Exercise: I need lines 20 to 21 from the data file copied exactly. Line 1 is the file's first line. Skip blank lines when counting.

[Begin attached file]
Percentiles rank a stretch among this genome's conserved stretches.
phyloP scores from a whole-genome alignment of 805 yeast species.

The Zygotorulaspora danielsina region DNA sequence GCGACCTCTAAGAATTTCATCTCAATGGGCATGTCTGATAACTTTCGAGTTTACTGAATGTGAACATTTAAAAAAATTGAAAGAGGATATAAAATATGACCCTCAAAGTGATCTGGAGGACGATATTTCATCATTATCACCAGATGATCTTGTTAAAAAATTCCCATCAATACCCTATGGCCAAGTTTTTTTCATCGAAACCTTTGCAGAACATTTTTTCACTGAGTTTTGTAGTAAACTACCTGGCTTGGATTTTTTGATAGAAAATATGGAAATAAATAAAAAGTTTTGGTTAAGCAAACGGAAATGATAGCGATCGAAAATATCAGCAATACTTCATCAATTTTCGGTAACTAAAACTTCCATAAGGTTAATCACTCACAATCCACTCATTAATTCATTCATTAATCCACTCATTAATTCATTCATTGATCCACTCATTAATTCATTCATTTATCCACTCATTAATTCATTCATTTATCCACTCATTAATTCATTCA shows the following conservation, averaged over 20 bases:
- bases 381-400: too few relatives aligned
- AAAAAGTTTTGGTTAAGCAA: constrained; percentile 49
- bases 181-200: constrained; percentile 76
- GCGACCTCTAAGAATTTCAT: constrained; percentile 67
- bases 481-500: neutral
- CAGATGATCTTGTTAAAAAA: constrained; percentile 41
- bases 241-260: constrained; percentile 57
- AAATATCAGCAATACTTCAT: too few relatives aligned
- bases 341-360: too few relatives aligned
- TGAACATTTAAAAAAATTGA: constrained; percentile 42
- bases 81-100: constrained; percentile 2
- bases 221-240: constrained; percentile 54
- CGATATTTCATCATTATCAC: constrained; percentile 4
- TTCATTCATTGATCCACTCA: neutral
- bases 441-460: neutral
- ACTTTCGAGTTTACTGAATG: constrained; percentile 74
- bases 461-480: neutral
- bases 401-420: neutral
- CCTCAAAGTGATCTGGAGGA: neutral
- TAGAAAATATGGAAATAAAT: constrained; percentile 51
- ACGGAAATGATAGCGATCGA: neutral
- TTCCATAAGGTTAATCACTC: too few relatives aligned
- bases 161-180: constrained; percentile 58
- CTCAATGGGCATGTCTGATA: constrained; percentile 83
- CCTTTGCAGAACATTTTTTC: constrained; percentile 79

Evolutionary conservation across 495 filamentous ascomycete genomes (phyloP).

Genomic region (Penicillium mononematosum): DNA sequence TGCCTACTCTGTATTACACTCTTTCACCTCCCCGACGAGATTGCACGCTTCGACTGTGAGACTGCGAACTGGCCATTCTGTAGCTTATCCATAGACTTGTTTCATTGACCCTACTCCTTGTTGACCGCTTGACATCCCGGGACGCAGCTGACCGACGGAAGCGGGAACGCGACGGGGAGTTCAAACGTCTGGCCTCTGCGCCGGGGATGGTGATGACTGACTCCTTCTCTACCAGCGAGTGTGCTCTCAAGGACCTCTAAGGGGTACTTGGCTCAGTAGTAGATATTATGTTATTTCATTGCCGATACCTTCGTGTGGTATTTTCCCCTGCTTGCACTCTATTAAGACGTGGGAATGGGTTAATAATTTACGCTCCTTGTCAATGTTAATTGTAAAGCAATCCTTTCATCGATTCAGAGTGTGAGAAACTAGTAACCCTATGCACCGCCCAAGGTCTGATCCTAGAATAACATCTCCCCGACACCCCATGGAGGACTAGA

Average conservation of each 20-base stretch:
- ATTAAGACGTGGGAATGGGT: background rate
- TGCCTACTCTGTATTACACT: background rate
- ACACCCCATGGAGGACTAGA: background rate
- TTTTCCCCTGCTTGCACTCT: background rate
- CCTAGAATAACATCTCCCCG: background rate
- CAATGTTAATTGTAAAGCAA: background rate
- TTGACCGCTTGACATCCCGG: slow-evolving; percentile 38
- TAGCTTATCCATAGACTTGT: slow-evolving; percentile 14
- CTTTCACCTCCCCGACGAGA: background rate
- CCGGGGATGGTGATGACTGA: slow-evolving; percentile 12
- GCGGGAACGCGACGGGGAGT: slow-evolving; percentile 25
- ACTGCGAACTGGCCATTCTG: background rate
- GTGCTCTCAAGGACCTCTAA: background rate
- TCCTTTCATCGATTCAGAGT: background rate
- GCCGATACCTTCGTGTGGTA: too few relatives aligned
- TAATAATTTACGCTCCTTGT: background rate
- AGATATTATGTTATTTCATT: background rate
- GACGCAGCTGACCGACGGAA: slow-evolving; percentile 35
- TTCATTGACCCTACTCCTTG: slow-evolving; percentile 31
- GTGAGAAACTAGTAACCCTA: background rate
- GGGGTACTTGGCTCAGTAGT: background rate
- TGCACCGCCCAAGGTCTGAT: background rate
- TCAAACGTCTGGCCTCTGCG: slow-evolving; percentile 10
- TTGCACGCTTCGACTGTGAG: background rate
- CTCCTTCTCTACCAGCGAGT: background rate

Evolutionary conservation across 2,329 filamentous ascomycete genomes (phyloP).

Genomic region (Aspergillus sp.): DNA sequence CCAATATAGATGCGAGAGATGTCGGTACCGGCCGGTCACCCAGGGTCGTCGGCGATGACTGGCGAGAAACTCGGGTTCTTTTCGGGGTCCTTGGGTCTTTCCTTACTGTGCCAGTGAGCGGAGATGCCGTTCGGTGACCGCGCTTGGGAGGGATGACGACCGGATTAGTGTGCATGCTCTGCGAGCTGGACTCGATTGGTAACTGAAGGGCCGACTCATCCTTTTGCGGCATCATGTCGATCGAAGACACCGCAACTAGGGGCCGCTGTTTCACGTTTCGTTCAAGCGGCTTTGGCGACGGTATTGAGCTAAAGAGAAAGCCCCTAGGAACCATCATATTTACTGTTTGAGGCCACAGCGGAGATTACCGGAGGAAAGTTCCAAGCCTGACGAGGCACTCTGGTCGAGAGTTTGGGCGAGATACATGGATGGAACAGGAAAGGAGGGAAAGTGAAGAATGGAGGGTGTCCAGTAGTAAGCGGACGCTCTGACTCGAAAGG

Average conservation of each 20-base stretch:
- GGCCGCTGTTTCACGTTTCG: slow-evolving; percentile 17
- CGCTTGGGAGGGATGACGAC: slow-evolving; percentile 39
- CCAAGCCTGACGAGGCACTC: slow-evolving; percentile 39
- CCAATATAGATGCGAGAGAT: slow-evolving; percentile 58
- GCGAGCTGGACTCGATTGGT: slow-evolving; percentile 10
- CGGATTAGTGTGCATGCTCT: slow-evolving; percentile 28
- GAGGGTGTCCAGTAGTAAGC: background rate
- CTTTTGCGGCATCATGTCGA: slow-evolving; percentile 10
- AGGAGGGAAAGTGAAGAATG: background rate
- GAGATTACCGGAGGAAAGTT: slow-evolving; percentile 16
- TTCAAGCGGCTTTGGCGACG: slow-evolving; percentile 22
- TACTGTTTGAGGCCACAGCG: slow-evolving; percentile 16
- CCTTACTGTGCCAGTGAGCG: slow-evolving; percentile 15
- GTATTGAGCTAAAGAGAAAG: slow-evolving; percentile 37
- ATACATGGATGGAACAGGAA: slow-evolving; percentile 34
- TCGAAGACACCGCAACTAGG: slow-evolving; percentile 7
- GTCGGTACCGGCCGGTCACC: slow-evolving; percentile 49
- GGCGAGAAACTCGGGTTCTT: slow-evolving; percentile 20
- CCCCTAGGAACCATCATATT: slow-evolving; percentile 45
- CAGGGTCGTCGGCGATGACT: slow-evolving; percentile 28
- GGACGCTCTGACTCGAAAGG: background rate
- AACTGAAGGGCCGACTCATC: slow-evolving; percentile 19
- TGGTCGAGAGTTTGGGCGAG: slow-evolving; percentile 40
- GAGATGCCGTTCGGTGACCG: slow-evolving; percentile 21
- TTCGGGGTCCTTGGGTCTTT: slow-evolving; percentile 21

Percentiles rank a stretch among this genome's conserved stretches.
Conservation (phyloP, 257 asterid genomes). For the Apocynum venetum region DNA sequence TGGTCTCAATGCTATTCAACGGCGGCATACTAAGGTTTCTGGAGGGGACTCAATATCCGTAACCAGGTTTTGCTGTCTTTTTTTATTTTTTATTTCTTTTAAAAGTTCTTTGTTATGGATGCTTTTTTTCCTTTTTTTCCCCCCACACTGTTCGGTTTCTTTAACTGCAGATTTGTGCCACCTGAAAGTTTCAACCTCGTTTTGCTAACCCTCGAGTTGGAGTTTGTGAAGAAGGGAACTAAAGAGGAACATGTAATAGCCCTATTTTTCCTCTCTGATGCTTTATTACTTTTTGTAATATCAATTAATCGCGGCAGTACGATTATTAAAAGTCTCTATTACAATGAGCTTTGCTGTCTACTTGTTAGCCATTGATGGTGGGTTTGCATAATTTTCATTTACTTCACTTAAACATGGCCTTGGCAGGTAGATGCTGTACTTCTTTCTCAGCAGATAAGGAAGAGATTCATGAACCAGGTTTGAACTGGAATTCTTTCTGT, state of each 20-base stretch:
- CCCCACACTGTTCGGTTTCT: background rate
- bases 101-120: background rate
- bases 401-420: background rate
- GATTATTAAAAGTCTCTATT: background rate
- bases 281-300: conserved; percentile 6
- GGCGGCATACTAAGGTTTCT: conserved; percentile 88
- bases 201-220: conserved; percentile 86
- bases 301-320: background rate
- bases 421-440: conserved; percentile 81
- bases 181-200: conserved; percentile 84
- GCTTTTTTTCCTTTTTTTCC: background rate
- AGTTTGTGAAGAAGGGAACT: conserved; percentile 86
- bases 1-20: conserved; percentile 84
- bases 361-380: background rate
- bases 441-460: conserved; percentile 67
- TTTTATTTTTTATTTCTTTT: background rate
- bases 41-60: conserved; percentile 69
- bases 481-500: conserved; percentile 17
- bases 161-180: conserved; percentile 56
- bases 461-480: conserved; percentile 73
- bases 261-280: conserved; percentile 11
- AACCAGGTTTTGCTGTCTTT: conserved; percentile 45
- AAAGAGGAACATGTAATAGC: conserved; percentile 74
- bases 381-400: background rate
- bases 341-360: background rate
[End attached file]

- bases 461-480: neutral
- bases 401-420: neutral